D Murali

Low tax morale

D. MURALI | Updated on December 18, 2011 Published on December 18, 2011



Defining ‘tax morale' as citizens' social norms regarding compliance with tax responsibilities, Benno Torgler finds that older people and women exhibit higher tax morale, and that education and following news affect tax morale positively. “But political interest measured through the intensity of discussing political matters with friends affects tax morale negatively… Married persons have the highest tax morale. On the other hand, employed/self-employed persons have lower tax morale,” he writes in ‘ Tax Morale, Eastern Europe and European Enlargement,' a recent paper from the Human Development Economics Unit of the World Bank ( www.ssrn.com).

Analysing tax morale in ten eastern European countries that joined the European Union in 2004 or 2007, and studying tax morale differences between 1999 and 2008, the paper shows that tax morale has decreased in 7 out of 10 eastern European countries.

The author reminds that the rapid collapse of institutional structures produced a vacuum in many countries, followed by large social costs, especially in terms of worsening income inequality and poverty rates.

He underlines that, in shifting from a centrally controlled to a market economy, the fiscal system had to be reformed (e.g., income taxation). “As the population was largely unaware of taxes or had no perception of the tax burden during planned socialism, it follows that reforms might have repercussions on tax morale and tax compliance,” he postulates.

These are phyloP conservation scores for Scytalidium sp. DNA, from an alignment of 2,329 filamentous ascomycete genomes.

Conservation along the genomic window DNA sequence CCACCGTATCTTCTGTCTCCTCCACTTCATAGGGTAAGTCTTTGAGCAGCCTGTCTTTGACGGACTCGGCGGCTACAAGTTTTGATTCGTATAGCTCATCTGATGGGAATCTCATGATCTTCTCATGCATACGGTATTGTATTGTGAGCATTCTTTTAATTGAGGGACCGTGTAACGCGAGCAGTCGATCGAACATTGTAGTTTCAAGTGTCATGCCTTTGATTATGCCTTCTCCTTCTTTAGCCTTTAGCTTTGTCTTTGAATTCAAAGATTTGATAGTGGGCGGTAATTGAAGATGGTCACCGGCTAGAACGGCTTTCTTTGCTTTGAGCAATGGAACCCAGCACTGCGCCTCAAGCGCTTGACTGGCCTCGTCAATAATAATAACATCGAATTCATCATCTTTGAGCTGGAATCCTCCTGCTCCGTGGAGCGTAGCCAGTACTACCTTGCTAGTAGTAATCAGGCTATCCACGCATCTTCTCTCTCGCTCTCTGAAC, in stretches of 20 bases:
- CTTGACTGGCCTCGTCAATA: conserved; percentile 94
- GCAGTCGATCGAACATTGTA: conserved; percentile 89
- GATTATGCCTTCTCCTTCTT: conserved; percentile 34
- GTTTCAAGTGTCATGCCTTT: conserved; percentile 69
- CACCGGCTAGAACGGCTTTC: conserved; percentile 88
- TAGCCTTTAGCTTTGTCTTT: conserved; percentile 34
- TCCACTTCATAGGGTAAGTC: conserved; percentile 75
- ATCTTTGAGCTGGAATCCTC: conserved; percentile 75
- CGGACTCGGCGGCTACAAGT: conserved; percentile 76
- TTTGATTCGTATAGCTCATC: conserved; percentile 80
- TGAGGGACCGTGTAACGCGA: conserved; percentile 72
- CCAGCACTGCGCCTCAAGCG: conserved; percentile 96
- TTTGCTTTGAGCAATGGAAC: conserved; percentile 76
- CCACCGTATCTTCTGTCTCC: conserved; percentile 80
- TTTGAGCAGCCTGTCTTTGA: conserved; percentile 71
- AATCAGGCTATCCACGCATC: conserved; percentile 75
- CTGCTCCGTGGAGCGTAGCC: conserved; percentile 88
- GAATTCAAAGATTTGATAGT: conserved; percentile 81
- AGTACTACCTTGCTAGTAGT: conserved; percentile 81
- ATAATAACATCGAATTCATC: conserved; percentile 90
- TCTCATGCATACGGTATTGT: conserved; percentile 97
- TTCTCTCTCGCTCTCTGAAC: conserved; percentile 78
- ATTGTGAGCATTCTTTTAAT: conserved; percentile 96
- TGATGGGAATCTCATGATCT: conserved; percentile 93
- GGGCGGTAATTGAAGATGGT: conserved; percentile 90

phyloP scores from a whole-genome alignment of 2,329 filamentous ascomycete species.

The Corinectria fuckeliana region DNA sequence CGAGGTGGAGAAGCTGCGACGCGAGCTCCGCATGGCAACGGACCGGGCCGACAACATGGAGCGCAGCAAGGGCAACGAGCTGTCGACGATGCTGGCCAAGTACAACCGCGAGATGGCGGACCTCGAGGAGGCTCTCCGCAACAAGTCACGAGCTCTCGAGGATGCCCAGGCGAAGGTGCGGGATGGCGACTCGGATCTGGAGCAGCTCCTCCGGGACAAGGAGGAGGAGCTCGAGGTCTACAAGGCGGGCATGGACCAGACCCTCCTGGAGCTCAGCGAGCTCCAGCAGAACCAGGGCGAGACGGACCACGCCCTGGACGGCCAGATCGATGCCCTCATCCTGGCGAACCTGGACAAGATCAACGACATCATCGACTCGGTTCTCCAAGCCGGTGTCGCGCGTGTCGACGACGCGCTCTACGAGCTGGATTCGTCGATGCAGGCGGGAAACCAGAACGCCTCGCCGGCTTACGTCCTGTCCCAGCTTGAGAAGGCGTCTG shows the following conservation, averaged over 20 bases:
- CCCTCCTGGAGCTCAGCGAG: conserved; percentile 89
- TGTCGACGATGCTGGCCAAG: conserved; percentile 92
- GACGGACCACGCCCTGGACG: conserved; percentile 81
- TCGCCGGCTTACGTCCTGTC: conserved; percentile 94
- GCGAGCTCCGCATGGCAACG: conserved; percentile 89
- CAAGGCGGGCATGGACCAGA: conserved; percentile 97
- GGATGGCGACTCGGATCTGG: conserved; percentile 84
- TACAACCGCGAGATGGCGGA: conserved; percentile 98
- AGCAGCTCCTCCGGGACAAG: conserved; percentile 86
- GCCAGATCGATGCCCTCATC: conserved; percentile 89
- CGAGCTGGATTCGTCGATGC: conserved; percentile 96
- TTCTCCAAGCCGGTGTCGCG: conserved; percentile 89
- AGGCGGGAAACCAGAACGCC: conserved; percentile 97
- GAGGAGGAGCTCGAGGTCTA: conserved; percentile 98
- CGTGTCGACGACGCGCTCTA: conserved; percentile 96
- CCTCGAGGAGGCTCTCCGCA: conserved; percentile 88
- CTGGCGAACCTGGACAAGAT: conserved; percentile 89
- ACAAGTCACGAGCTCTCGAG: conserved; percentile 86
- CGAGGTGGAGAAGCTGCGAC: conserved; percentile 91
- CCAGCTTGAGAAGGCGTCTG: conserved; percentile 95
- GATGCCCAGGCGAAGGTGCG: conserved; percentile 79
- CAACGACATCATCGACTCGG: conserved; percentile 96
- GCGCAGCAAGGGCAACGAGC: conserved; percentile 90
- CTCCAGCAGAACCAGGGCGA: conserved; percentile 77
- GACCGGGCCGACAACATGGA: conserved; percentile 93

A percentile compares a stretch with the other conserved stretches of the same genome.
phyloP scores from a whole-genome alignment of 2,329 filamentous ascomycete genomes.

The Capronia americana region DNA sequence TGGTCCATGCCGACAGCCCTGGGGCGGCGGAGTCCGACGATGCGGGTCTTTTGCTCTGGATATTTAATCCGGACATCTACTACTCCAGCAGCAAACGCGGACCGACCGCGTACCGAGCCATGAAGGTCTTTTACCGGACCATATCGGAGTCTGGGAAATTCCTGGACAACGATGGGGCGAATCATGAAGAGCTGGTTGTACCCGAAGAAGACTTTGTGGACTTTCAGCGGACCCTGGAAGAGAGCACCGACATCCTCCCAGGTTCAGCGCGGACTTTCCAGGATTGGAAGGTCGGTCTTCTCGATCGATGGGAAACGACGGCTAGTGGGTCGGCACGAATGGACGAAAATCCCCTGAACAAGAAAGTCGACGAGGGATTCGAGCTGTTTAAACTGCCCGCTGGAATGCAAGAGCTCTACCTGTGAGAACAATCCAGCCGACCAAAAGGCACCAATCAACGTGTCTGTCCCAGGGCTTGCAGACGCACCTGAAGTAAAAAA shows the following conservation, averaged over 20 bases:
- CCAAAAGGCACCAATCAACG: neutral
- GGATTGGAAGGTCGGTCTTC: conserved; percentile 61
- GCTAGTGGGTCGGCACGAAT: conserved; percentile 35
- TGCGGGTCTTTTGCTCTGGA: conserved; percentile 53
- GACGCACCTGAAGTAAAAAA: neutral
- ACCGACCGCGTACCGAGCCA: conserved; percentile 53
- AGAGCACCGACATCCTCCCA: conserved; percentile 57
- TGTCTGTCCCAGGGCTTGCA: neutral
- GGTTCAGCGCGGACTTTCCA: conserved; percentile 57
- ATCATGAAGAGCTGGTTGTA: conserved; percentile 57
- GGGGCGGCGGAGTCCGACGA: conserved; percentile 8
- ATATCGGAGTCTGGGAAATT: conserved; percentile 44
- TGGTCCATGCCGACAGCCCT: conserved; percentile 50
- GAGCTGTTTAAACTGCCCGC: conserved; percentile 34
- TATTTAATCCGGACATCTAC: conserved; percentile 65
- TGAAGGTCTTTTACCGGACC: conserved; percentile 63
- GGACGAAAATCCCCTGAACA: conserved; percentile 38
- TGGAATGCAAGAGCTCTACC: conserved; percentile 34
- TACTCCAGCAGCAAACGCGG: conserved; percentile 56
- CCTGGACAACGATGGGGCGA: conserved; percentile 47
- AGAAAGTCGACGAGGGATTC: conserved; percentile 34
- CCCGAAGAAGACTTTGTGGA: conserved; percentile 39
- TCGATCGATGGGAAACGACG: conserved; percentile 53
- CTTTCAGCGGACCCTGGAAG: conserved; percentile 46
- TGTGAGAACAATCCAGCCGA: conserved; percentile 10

Suggesting, therefore, that there is a need to improve not only governmental quality, but also tax administrations, or government structures in which taxpayers place their trust, the author cites studies about how low government legitimacy leads to higher incentives to try to avoid taxes (Rose-Ackerman, 2004).

“Institutional arrangements which increase tax morale are necessary to stabilise individuals' tax compliance behaviour. If the taxpayers are not actively integrated in the political process, tax morale might decrease.”

A note of caution in the paper is that a decrease of tax morale can initiate a negative spiral. “The more a taxpayer believes that others have low tax morale, the lower his/her moral costs will be to behave dishonestly (Frey & Torgler, 2007).”

Wish our economists enlightened us about the state of tax morale closer home.

Legislative malapportionment

The paper by Martín Ardanaz and Carlos Scartascini from the Inter-American Development Bank ( www.iadb.org) raises an important question: ‘Why Don't We Tax the Rich?' The authors begin by observing that personal income taxation remains relatively low in many developing countries despite recent democratic advancement and rapid economic growth – something that is hard to reconcile with standard political economy models of taxation.

Arguing that the details of political institutions help to explain these low levels of personal income taxation, they add that ‘legislative malapportionment' enables rich elite to have disproportionate political influence; and that, because over-represented districts tend to be dominated by parties aligned with the elite, these groups can block legislative attempts to introduce progressive taxes.